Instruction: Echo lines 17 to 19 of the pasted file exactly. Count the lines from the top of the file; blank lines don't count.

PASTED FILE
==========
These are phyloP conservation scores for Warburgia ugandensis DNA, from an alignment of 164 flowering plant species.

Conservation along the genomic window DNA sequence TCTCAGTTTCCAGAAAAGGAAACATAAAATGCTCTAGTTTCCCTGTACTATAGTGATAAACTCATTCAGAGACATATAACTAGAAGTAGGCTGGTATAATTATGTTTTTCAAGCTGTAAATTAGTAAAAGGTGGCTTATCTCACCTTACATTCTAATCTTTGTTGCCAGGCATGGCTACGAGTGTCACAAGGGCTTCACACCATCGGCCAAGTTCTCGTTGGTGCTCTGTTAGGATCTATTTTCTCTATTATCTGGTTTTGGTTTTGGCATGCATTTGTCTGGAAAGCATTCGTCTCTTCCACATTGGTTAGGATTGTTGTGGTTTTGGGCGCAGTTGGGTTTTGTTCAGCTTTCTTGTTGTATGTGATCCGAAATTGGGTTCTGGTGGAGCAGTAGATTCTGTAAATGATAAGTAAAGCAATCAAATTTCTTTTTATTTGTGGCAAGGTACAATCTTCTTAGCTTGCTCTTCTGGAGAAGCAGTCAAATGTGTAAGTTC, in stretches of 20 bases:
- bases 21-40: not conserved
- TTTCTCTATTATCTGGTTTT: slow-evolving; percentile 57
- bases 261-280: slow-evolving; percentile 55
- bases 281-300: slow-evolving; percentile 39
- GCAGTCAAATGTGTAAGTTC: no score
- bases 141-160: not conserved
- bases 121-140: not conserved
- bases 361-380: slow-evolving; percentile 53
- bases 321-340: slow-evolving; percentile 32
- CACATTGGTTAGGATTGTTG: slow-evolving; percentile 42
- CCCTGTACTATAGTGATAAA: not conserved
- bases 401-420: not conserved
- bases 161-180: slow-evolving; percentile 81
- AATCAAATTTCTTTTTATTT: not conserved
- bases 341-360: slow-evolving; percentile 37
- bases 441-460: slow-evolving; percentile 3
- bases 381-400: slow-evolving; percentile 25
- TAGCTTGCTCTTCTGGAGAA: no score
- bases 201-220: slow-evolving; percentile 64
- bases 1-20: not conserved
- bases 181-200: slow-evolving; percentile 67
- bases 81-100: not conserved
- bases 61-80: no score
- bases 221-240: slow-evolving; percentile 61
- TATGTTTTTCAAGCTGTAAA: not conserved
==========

- bases 341-360: slow-evolving; percentile 37
- bases 441-460: slow-evolving; percentile 3
- bases 381-400: slow-evolving; percentile 25